By Nicole George
“The balloons were a very intentional decoration,” explained OSE Director Marcy Slapcoff during her welcoming remarks at the Undergraduate Poster Showcase on February 11, 2020. “This is a celebration. It’s a celebration of inquiry, a celebration of student engagement in learning, of faculty engagement in learning, and just the complete undergraduate experience and the community we are all a part of at McGill.”
As the opening event for Academia Week 2020, the Showcase allowed undergraduate students to share their work from summer research awards, class assignments, independent thesis projects and volunteer work. For many students, this was their first time presenting their work.
Noelia Azalde was among those presenting a poster for the first time. She described, “I think putting it in a poster makes your research so real. You get to see your results, and it’s really nice to try to communicate and try to make other people understand why your work is so important.”
It was uplifting to hear how meaningful the event was to the student presenters. Many expressed that they were initially nervous to present, not sure how to condense their findings into a poster or if their projects were even complete enough to share. It was clear these concerns were considered in the organization of the event, through the collaborative co-design approach that valued student voices.
Undergraduates were able to attend poster development workshops for guidance on their poster designs, and the event was designed to be judgment free, with no competition for top research prizes. Nearly every student I spoke with emphasized how much they appreciated not being evaluated.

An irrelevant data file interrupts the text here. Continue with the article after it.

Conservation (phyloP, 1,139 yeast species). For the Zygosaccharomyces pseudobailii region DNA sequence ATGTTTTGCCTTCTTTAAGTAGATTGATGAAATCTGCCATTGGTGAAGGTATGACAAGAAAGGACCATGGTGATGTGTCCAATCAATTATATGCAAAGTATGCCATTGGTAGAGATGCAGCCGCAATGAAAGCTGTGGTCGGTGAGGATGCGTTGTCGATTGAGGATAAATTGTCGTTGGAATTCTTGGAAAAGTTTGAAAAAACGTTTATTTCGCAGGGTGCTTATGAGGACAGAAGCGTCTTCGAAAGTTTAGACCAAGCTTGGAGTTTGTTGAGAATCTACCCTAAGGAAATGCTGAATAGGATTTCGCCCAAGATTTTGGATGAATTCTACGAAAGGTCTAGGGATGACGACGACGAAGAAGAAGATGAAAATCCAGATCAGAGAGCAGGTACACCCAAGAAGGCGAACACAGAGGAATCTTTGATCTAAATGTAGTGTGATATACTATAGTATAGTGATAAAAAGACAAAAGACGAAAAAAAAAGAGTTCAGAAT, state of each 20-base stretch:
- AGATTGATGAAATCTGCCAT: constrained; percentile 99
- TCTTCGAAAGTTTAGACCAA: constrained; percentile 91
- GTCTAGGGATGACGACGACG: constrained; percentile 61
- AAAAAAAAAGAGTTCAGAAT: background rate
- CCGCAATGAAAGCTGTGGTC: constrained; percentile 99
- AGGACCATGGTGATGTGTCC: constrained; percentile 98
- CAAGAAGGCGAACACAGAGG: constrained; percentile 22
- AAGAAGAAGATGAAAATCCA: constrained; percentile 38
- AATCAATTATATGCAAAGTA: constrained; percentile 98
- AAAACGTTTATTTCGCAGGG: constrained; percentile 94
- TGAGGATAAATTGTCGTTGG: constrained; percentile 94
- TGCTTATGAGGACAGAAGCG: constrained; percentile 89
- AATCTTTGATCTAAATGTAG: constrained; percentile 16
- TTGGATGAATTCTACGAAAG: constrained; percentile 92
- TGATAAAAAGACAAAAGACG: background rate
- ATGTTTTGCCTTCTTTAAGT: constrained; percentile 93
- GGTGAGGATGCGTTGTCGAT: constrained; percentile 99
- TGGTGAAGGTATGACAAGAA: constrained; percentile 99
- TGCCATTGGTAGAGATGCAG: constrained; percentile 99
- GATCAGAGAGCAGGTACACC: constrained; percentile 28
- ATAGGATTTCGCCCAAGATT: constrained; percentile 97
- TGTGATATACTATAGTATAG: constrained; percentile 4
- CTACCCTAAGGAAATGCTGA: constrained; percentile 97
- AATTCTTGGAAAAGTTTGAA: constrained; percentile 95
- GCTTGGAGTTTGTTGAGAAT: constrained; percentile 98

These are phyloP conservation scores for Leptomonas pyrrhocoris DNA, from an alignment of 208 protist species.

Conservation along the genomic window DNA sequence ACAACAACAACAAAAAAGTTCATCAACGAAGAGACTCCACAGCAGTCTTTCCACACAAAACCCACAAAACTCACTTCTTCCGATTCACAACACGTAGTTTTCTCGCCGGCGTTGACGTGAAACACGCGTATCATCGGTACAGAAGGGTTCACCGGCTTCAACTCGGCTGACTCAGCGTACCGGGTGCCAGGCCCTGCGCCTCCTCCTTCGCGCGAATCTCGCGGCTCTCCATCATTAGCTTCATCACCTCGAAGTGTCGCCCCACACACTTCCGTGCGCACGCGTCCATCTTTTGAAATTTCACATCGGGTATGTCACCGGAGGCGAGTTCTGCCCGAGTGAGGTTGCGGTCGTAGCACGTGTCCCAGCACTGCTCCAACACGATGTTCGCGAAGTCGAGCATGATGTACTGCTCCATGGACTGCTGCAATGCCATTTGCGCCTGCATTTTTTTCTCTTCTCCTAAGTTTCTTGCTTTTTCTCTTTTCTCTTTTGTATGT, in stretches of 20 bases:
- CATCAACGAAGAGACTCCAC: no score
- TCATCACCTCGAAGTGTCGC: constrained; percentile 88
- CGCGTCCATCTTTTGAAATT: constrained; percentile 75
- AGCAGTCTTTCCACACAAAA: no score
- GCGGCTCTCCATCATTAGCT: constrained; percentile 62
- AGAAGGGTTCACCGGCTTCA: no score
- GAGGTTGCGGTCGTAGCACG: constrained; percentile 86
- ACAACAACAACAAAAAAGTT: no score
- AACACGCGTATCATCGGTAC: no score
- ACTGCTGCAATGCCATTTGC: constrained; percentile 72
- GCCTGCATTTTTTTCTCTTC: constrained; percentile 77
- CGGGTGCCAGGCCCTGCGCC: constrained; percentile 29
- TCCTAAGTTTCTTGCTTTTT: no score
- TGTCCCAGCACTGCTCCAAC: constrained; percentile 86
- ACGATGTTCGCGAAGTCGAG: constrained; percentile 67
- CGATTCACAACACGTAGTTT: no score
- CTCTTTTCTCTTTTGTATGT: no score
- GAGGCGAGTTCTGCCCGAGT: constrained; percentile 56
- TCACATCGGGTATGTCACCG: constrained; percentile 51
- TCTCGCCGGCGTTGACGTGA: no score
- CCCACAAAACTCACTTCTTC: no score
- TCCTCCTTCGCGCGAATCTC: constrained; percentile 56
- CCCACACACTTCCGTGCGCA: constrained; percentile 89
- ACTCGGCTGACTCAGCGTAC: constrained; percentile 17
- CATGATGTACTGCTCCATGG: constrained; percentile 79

The response from those attending the showcase was affirmation of the quality of the students’ work.
“I was vastly impressed by the calibre of the undergraduate student poster presentations. The research carried out was very involved, scientifically advanced [and yet] the students provided clear, concise descriptions highlighting their understanding and knowledge of their research – as well as their enthusiasm,” said Sophie-Dorothée Clas (BSc'80, PhD'85), principal of PharmaSolv Consulting.
“The posters were of a quality and level indistinguishable from the research and posters presented at scientific conferences. I really enjoyed speaking with the students about their research and their future projects.”
Nuha Anver Mohamed Rizan described how she was excited and proud to have an opportunity to invite her friends and lab members see her present her research. “I like the fact that they made us the stars of the show,” she explained.
The variety of topics presented (including climate change, gut bacteria, and artificial intelligence) allowed students to learn about student work beyond their current lab or project. Students were thrilled to discuss ideas with undergraduate students from different departments, as well as the invited faculty, alumni, and graduate student mentors.
“It means a lot, because I’m able to talk to so many different professors and students,” said Laura (Xiang Qi) Meng. “I’m able to talk about what I’m passionate about, and also get their ideas and their feedback, too.”
The Poster Showcase was a rewarding event that emphasized the importance of inquiry in undergraduate learning. Speaking about his involvement in the Showcase, student Robert Kidd said, “It’s definitely given me a new appreciation for what I learned in class, not everything is just memorize this or answer a question on a test. You can go beyond that; you can ask questions about what you learned, think about what we don’t know and how we get to greater knowledge from that.”
The Undergraduate Poster Showcase was a great addition to this year’s Academia Week, providing students with an opportunity to share their work and engage with their McGill community.